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"The first time I entered this world, I was totally ignorant to pot farming, and riddled with judgment. It took some time for my outsider eyes to adjust to see what was all around me - behind locked gates and camouflaged cabins, past generators and barking dogs, protective firearms and diesel trucks - but also to gain the trust of the community. It is an eclectic group, bound together by a deep knowledge of growing techniques, along with a strong distrust for outsiders; suspicion is a necessary survival trait. These farmers are lured by the single magical and medicinal plant; a plant whose cultivation or possession holds the promise of profit, coupled with possible jail time. As state and local laws, along with public acceptance, are now changing, this once-furtive farming community is coming out of its greenhouses, building bigger ones and growing giant plants in full sun, less fearful of the hum of helicopters, more exposed and confident than ever before."


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Your dirty laundry.

In an ongoing personal project just released on Statia's Tumblr, the photographer finds catharsis through a really well-executed series that most of us can relate to. Go ahead and share the shaming!

"He broke my heart and left. He also left a lot of his shit in my apartment. I photographed it all before tossing it. Hell hath no fury like a woman photographer scorned."

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Shit that the Salvation Army got.

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I assume it's shitty if you left it here.

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Your tight hipster sweatshirt. Hope I didn't stretch this shit out.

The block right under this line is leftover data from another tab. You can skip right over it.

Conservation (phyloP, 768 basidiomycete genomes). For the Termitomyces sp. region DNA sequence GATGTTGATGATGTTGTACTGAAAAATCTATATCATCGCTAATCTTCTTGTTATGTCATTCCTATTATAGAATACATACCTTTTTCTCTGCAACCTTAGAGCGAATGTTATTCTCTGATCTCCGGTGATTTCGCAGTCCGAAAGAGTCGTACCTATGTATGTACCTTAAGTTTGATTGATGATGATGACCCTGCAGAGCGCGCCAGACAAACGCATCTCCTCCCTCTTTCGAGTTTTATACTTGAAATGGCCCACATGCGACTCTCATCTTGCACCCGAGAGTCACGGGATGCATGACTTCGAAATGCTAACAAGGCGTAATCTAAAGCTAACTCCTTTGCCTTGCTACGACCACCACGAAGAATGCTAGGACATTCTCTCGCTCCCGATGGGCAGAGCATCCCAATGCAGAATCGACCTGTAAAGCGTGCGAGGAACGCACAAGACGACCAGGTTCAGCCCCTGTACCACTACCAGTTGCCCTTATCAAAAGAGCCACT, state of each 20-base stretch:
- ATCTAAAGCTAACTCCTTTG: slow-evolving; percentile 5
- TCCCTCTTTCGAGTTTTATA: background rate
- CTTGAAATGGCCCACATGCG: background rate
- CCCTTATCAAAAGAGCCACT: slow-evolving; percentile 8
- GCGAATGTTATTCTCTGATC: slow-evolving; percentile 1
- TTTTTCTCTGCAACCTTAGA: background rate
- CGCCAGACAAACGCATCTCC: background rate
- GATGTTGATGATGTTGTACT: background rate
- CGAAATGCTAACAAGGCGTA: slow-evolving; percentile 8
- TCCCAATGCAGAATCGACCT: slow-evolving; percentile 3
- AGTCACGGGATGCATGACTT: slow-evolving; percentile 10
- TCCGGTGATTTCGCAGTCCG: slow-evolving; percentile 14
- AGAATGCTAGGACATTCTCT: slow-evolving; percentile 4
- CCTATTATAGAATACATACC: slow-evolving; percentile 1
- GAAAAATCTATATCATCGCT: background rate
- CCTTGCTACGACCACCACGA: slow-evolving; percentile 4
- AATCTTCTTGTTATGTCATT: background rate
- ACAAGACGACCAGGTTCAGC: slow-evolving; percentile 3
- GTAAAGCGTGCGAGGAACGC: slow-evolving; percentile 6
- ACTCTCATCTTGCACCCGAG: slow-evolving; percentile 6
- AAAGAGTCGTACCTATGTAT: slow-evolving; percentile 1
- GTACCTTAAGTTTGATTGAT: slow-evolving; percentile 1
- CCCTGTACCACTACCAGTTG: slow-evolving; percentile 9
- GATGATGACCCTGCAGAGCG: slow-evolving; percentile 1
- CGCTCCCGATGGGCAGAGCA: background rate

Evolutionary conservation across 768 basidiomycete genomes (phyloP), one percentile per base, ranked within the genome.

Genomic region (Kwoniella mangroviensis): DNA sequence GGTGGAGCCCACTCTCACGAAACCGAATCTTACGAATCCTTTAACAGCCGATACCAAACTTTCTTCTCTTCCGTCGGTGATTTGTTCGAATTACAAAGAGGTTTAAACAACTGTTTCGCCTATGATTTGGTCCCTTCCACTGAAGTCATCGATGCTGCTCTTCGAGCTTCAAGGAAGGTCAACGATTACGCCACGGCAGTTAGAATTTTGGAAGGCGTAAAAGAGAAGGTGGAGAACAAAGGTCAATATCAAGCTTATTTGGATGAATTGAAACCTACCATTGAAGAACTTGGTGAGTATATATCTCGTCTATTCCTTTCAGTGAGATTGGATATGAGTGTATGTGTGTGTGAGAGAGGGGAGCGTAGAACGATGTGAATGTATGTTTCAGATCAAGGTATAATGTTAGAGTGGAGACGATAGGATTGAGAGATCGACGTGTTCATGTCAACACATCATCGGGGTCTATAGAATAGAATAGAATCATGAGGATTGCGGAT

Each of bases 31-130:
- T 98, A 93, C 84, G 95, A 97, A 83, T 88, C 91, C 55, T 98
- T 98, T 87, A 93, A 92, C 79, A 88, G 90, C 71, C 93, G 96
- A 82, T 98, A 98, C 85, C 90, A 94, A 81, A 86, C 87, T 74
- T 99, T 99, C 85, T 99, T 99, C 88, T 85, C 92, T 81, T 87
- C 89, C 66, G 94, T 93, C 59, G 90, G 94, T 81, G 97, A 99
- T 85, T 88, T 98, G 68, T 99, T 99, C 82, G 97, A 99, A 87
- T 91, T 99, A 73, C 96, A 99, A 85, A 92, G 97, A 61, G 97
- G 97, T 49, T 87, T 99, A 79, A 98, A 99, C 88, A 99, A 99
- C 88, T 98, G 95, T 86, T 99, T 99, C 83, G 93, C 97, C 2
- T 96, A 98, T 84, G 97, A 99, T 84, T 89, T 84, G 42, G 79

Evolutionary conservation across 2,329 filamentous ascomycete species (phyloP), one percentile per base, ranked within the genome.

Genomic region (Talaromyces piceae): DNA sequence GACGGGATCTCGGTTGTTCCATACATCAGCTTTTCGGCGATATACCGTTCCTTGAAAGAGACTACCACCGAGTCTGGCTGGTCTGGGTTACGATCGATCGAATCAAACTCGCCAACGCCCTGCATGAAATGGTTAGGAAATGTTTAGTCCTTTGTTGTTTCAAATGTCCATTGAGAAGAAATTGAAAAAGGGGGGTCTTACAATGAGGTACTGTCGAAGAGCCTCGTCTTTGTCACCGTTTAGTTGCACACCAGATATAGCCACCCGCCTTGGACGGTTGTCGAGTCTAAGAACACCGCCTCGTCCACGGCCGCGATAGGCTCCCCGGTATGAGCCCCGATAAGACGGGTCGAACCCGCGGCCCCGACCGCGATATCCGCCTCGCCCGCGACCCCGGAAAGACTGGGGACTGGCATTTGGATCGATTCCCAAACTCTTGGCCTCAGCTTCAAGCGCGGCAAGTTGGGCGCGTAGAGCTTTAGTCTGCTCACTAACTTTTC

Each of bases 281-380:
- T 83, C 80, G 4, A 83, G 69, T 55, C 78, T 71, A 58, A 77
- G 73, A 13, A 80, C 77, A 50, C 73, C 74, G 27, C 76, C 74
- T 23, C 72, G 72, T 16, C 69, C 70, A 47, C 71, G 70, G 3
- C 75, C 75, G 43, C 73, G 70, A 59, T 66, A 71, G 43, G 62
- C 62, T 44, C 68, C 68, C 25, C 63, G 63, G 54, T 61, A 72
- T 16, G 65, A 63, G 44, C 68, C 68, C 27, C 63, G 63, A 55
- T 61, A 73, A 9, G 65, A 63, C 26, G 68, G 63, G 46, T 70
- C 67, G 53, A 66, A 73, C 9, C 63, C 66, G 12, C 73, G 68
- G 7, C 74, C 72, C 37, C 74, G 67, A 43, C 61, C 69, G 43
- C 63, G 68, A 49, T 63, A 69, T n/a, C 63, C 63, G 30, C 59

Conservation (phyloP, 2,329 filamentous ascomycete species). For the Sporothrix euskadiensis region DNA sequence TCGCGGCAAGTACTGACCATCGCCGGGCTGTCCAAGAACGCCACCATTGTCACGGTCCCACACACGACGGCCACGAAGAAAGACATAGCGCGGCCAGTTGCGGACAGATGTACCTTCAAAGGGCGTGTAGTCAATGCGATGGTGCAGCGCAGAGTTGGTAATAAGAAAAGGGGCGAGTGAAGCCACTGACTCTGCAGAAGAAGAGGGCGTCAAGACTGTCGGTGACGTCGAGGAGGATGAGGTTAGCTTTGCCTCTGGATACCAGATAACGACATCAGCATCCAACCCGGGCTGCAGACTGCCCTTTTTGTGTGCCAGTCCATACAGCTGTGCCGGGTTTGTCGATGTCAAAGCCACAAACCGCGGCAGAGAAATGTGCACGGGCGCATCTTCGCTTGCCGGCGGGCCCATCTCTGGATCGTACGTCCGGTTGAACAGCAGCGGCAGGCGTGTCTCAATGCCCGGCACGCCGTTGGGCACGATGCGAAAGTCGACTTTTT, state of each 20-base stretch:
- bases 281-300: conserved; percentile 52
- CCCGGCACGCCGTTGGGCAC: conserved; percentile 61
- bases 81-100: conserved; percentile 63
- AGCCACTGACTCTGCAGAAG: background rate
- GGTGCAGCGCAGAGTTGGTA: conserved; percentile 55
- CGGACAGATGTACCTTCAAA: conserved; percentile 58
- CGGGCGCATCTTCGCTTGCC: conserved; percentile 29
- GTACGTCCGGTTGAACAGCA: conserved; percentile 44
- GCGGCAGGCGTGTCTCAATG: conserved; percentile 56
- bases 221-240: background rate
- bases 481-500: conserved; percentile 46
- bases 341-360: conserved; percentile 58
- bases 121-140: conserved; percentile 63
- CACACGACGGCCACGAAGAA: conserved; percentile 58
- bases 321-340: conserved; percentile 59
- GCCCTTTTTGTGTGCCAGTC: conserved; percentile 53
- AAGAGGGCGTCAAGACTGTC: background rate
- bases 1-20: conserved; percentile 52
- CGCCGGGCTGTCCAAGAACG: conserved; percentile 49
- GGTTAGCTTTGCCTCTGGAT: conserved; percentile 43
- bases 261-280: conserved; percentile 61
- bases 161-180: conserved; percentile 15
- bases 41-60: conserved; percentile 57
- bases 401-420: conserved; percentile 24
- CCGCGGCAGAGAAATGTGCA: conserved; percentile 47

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Your glory days.

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Did I mention that he broke up with me right after my birthday? This one goes out to your shitty timing.

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I found the perfect key for you.

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Me.

All images © Statia Grossman

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Tying in slightly with Fleur Alston's project depicting landscapes where battles and hangings and invasions and such once took place, Neil A. White's project 'Lost Villages' shows homes and rural areas potentially about to become history. 

"The Holderness coast located in the North East of England endures the highest rate of coastal erosion in Europe. The devastating consequence of this is villages and land slowly disappearing into the sea. The 'Lost Villages' project aims to explore the constant battle between the North Sea and the mainland, and to document the irreversible change taking place on the Holderness coast."

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"The speed of the erosion has increased significantly in the past decade thanks to rising sea levels, which is linked to climate change. It is estimated that up 32 villages dating back to the Roman times have already been lost to the sea. During World War II many outposts were built on this 61 km stretch of coastline. What remains of these outposts is now falling into the sea."

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"The historical events which took place on this coastline are fascinating. Since Roman times it is estimated that a strip of land three and a half miles wide has been washed into the North Sea. Two miles are estimated to have been lost since the Norman invasion in 1066 AD. One lost village, Ravenser Odd, is particularly significant. Described as a mediaeval "new town" founded in 1235, it was also a thriving sea port. By 1346 it was recorded that two thirds of the town and its buildings had been lost to the sea due to erosion. In the years that followed from about 1349 to 1360, the sea had completely destroyed Ravensor Odd."

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"The 'Lost Villages' project will continue to document the erosion of the Holderness coastline and the difficulties experienced by the people, who are quite literally living on the edge there. In just over a year of working on this project, I have seen the coastline change markedly right before my eyes. This really does bring the speed of the erosion into reality."